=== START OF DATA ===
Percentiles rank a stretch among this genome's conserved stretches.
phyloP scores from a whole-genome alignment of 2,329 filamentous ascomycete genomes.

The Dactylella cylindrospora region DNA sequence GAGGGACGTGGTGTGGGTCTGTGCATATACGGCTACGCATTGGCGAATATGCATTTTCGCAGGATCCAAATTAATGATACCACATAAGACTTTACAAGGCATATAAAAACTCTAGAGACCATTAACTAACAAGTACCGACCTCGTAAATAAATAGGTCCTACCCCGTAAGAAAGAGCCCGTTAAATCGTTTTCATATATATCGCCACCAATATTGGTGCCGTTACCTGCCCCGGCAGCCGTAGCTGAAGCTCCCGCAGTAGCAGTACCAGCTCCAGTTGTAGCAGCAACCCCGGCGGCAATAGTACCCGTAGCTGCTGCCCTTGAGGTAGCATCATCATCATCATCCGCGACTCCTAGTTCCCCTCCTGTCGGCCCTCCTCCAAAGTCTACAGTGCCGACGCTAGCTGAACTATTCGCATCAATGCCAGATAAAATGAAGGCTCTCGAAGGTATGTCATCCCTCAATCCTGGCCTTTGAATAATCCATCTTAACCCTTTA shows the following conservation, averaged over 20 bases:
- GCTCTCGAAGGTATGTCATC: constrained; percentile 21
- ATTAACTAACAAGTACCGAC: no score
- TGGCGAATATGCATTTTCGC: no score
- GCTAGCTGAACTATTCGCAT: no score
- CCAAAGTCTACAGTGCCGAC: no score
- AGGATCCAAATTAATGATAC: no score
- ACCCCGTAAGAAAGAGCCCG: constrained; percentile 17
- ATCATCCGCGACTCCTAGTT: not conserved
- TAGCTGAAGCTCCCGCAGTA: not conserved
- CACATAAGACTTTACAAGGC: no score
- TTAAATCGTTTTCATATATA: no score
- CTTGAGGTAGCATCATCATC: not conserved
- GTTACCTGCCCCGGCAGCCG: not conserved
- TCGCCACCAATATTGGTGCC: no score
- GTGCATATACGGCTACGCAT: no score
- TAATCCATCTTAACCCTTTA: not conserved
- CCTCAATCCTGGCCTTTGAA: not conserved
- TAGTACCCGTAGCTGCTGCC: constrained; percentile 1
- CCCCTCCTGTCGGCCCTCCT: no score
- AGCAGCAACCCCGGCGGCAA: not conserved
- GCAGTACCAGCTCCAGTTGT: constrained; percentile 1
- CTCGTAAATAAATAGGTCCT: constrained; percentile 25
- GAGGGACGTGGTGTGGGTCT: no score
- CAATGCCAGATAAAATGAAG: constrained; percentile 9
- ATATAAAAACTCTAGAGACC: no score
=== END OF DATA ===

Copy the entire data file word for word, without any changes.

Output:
Percentiles rank a stretch among this genome's conserved stretches.
phyloP scores from a whole-genome alignment of 2,329 filamentous ascomycete genomes.

The Dactylella cylindrospora region DNA sequence GAGGGACGTGGTGTGGGTCTGTGCATATACGGCTACGCATTGGCGAATATGCATTTTCGCAGGATCCAAATTAATGATACCACATAAGACTTTACAAGGCATATAAAAACTCTAGAGACCATTAACTAACAAGTACCGACCTCGTAAATAAATAGGTCCTACCCCGTAAGAAAGAGCCCGTTAAATCGTTTTCATATATATCGCCACCAATATTGGTGCCGTTACCTGCCCCGGCAGCCGTAGCTGAAGCTCCCGCAGTAGCAGTACCAGCTCCAGTTGTAGCAGCAACCCCGGCGGCAATAGTACCCGTAGCTGCTGCCCTTGAGGTAGCATCATCATCATCATCCGCGACTCCTAGTTCCCCTCCTGTCGGCCCTCCTCCAAAGTCTACAGTGCCGACGCTAGCTGAACTATTCGCATCAATGCCAGATAAAATGAAGGCTCTCGAAGGTATGTCATCCCTCAATCCTGGCCTTTGAATAATCCATCTTAACCCTTTA shows the following conservation, averaged over 20 bases:
- GCTCTCGAAGGTATGTCATC: constrained; percentile 21
- ATTAACTAACAAGTACCGAC: no score
- TGGCGAATATGCATTTTCGC: no score
- GCTAGCTGAACTATTCGCAT: no score
- CCAAAGTCTACAGTGCCGAC: no score
- AGGATCCAAATTAATGATAC: no score
- ACCCCGTAAGAAAGAGCCCG: constrained; percentile 17
- ATCATCCGCGACTCCTAGTT: not conserved
- TAGCTGAAGCTCCCGCAGTA: not conserved
- CACATAAGACTTTACAAGGC: no score
- TTAAATCGTTTTCATATATA: no score
- CTTGAGGTAGCATCATCATC: not conserved
- GTTACCTGCCCCGGCAGCCG: not conserved
- TCGCCACCAATATTGGTGCC: no score
- GTGCATATACGGCTACGCAT: no score
- TAATCCATCTTAACCCTTTA: not conserved
- CCTCAATCCTGGCCTTTGAA: not conserved
- TAGTACCCGTAGCTGCTGCC: constrained; percentile 1
- CCCCTCCTGTCGGCCCTCCT: no score
- AGCAGCAACCCCGGCGGCAA: not conserved
- GCAGTACCAGCTCCAGTTGT: constrained; percentile 1
- CTCGTAAATAAATAGGTCCT: constrained; percentile 25
- GAGGGACGTGGTGTGGGTCT: no score
- CAATGCCAGATAAAATGAAG: constrained; percentile 9
- ATATAAAAACTCTAGAGACC: no score